The board will not rule on the provisional ballots until Sept. 22. Over the intervening days, elections staff will review and categorize each of the special ballots under the close watch of campaign attorneys, making a preliminary determination of whether they should be counted. Starting Tuesday, voters who cast provisional ballots can visit http://www.dcboee.org to check whether their vote will be counted.

The final say on the provisional ballots belongs to the three-member elections board, which is operating with only two members after the qualifications of several of Fenty's appointments were questioned by D.C. Council members.

Not all of the provisional ballots have been cast by same-day registrants. Most commonly, a voter will have changed addresses within the District but not updated his or her voter registration. Such "same-day" changes of address have long been allowed. And under federal law, residents who think they should be able to cast a vote must be allowed to. Those not on the rolls are given provisional ballots, also referred to in District law as "special ballots."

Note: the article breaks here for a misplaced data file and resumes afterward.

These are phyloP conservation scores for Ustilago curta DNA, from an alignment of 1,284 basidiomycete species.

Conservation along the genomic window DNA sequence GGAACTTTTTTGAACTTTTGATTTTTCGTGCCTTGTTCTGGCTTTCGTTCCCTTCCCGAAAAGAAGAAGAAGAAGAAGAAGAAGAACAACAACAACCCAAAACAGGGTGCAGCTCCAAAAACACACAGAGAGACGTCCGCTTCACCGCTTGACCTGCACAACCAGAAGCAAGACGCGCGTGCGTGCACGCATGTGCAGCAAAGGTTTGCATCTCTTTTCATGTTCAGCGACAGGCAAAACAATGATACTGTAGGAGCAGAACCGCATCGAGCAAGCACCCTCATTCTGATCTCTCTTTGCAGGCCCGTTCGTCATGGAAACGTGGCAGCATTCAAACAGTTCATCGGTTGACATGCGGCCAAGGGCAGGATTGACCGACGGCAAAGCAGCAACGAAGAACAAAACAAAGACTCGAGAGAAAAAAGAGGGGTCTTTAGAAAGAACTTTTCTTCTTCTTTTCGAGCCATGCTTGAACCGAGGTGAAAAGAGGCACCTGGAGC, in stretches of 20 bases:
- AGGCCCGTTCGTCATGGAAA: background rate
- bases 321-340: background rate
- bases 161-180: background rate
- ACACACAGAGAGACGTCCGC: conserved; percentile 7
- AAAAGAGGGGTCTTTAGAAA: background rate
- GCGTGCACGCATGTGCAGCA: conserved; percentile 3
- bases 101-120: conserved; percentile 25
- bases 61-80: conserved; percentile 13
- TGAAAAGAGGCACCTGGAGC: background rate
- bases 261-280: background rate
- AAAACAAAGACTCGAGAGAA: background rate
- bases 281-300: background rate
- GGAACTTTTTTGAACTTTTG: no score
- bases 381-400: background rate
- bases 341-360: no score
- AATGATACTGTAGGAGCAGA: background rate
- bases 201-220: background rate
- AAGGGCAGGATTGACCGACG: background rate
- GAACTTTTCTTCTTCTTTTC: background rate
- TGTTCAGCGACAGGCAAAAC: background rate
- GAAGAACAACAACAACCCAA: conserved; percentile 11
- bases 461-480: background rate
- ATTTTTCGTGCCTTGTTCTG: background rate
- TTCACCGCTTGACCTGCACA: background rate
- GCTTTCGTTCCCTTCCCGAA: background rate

The board ended the counting process early Wednesday morning without tallying 15 precincts. Because the voting districts are scattered across the city, they are not expected to appreciably change the result, Suleman said.

Tuesday's balloting was the culmination of a crash 10-month program to prepare the city for a host of new voting procedures.

After the 2008 voting season was marred by mishaps -- insufficient paper ballots for the February presidential primary, a malfunctioning voting machine cartridge in the September local primary and mismailed absentee ballots in the general election -- the D.C. Council, led by Cheh, mandated a sweeping revision to voting equipment and procedures last November.

The new law also introduced two major changes to city elections. The District joined about 30 states that allow early voting without having to provide an excuse. In prior elections, voters were required to attest that they would not be able to visit their precinct on Election Day for one of several reasons. This time, voters could cast ballots starting Aug. 30 at five sites scattered throughout the city. About 22,000 voters took advantage of the opportunity.